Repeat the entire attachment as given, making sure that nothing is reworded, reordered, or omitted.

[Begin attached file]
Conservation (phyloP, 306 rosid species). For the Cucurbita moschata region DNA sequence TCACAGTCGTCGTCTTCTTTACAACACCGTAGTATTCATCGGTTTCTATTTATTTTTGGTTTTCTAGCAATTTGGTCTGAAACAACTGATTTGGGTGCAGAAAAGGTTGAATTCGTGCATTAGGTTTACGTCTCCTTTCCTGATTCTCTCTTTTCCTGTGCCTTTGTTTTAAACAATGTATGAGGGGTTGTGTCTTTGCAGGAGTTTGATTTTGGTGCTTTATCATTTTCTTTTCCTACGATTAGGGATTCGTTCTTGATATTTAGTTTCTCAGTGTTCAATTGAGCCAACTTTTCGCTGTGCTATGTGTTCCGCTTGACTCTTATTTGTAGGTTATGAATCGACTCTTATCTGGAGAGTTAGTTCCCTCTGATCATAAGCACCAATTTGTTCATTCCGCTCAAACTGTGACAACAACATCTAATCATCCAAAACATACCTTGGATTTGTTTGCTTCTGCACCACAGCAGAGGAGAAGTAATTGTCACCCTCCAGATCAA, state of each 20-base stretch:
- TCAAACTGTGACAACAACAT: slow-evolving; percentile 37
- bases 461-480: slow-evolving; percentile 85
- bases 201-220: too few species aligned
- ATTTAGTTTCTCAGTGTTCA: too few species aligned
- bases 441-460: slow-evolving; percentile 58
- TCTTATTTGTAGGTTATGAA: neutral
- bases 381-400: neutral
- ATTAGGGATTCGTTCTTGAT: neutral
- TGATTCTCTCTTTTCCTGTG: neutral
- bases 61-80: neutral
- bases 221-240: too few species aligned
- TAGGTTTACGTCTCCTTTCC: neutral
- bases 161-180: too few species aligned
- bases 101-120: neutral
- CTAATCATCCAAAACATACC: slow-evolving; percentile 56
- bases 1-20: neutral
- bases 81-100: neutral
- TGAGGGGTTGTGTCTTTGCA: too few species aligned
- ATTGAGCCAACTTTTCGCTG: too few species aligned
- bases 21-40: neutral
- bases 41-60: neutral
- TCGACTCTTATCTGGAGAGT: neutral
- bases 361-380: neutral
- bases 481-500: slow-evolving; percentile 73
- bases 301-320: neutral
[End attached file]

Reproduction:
Conservation (phyloP, 306 rosid species). For the Cucurbita moschata region DNA sequence TCACAGTCGTCGTCTTCTTTACAACACCGTAGTATTCATCGGTTTCTATTTATTTTTGGTTTTCTAGCAATTTGGTCTGAAACAACTGATTTGGGTGCAGAAAAGGTTGAATTCGTGCATTAGGTTTACGTCTCCTTTCCTGATTCTCTCTTTTCCTGTGCCTTTGTTTTAAACAATGTATGAGGGGTTGTGTCTTTGCAGGAGTTTGATTTTGGTGCTTTATCATTTTCTTTTCCTACGATTAGGGATTCGTTCTTGATATTTAGTTTCTCAGTGTTCAATTGAGCCAACTTTTCGCTGTGCTATGTGTTCCGCTTGACTCTTATTTGTAGGTTATGAATCGACTCTTATCTGGAGAGTTAGTTCCCTCTGATCATAAGCACCAATTTGTTCATTCCGCTCAAACTGTGACAACAACATCTAATCATCCAAAACATACCTTGGATTTGTTTGCTTCTGCACCACAGCAGAGGAGAAGTAATTGTCACCCTCCAGATCAA, state of each 20-base stretch:
- TCAAACTGTGACAACAACAT: slow-evolving; percentile 37
- bases 461-480: slow-evolving; percentile 85
- bases 201-220: too few species aligned
- ATTTAGTTTCTCAGTGTTCA: too few species aligned
- bases 441-460: slow-evolving; percentile 58
- TCTTATTTGTAGGTTATGAA: neutral
- bases 381-400: neutral
- ATTAGGGATTCGTTCTTGAT: neutral
- TGATTCTCTCTTTTCCTGTG: neutral
- bases 61-80: neutral
- bases 221-240: too few species aligned
- TAGGTTTACGTCTCCTTTCC: neutral
- bases 161-180: too few species aligned
- bases 101-120: neutral
- CTAATCATCCAAAACATACC: slow-evolving; percentile 56
- bases 1-20: neutral
- bases 81-100: neutral
- TGAGGGGTTGTGTCTTTGCA: too few species aligned
- ATTGAGCCAACTTTTCGCTG: too few species aligned
- bases 21-40: neutral
- bases 41-60: neutral
- TCGACTCTTATCTGGAGAGT: neutral
- bases 361-380: neutral
- bases 481-500: slow-evolving; percentile 73
- bases 301-320: neutral